Critical Ecologies Workshop with Amy Cutler
Workshop organised by Goldsmiths Critical Ecologies research stream
As much as we need to rescue the word ‘nature’ from itself, we also need to rescue the nature documentary from itself. This talk and workshop considers the potential for new critical collectivity in the ‘useful fictions’ of the twenty-first century nature documentary. Rather than by abandoning the field for a more experimental eco-cinema, how can the work of the GeoHumanities critically inhabit existing, popular templates and their forms of global dissemination? Such media are undoubtedly connected to the production of contemporary geographical imaginations (and geo-fictions) in the Anthropocene. Yet, they are often passively consumed or chronically under-analysed. Given the power these narrations have to inform and police our own intimacies, as well as their role as trans-global environmental representatives, how can we open them up to new critical remits by hijacking their fables of love, labour, gender, environment, industry, order, ethics, desire, time, and species? How can we resist the nature documentary’s conformity in a time when we should be seeing a myriad of possibilities for geography, nature-cultures, and posthuman natures? This session includes an introduction to the rhetoric of natural history film-making and its media flows (production, curating, programming), which is then used as a frame for interdisciplinary provocation. We treat the nature documentary format not as a closed system of knowledge, but as a collaborative concept or device that can ‘broadcast’ new meanings.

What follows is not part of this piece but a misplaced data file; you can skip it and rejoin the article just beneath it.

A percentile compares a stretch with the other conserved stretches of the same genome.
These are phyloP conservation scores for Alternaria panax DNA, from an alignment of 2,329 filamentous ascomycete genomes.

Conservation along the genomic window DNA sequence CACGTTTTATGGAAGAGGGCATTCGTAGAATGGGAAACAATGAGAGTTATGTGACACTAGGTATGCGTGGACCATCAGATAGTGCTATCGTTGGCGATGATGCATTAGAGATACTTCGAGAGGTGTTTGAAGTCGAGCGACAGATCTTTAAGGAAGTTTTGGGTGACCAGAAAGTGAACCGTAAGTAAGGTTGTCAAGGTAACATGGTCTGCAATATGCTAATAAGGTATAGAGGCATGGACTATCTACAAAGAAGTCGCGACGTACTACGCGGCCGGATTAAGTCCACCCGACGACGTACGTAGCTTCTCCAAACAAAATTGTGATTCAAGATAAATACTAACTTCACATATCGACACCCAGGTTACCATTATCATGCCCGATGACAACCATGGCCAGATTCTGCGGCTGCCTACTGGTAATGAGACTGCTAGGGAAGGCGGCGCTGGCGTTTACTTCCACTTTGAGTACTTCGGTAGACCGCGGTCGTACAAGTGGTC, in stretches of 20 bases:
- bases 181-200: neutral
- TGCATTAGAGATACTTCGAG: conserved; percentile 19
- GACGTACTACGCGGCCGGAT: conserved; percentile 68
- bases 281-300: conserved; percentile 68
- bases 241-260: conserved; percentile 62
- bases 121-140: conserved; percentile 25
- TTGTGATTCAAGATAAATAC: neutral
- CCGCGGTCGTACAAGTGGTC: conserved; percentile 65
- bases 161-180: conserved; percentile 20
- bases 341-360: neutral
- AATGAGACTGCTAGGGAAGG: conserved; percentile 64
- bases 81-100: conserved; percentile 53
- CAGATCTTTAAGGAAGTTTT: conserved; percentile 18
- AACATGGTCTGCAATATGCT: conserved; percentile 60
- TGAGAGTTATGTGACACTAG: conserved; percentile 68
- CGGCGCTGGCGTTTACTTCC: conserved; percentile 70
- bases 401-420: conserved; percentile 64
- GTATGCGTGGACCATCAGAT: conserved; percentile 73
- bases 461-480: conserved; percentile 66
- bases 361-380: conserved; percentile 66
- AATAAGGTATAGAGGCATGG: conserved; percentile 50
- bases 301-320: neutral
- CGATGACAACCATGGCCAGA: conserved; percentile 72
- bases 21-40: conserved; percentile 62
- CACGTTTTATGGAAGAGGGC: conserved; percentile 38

Dr Amy Cutler is a geographer, film-maker, and Early Career Research Fellow in GeoHumanities at Royal Holloway, University of London. She curates the current international touring project NATURE’S NICKELODEONS, supported by Live Cinema UK, which uses live cinema, music, writing and performance to investigate the ways in which public concepts of nature are produced by social screening practices. NATURE’S NICKELODEONS will be an international premiere at IDFA Live on Stage in Amsterdam (November 2018). Amy’s recent work includes a collaboration with data artist Anna Ridler and musician Leafcutter John, in which a neural network trained on romance novels reinterprets the ‘birds and the bees’ of original Disney nature documentary footage. The film produced, ALL HER BEAUTIFUL GREEN REMAINS IN TEARS, has been exhibited at BBC Broadcasting House as part of Artificial Intelligence, Society and the Media (September 2018), and at Somerset House Studios as part of TBC TV (October 2018). Amy’s cultural geography themed cinema PASSENGERFILMS has been bringing together interdisciplinary researchers and film screening platforms since 2011. Her writing often draws on unsettling ideas of nature by ‘hacking’ original source narratives and pedagogical voices, from radio to nineteenth century science textbooks.
Dates & times
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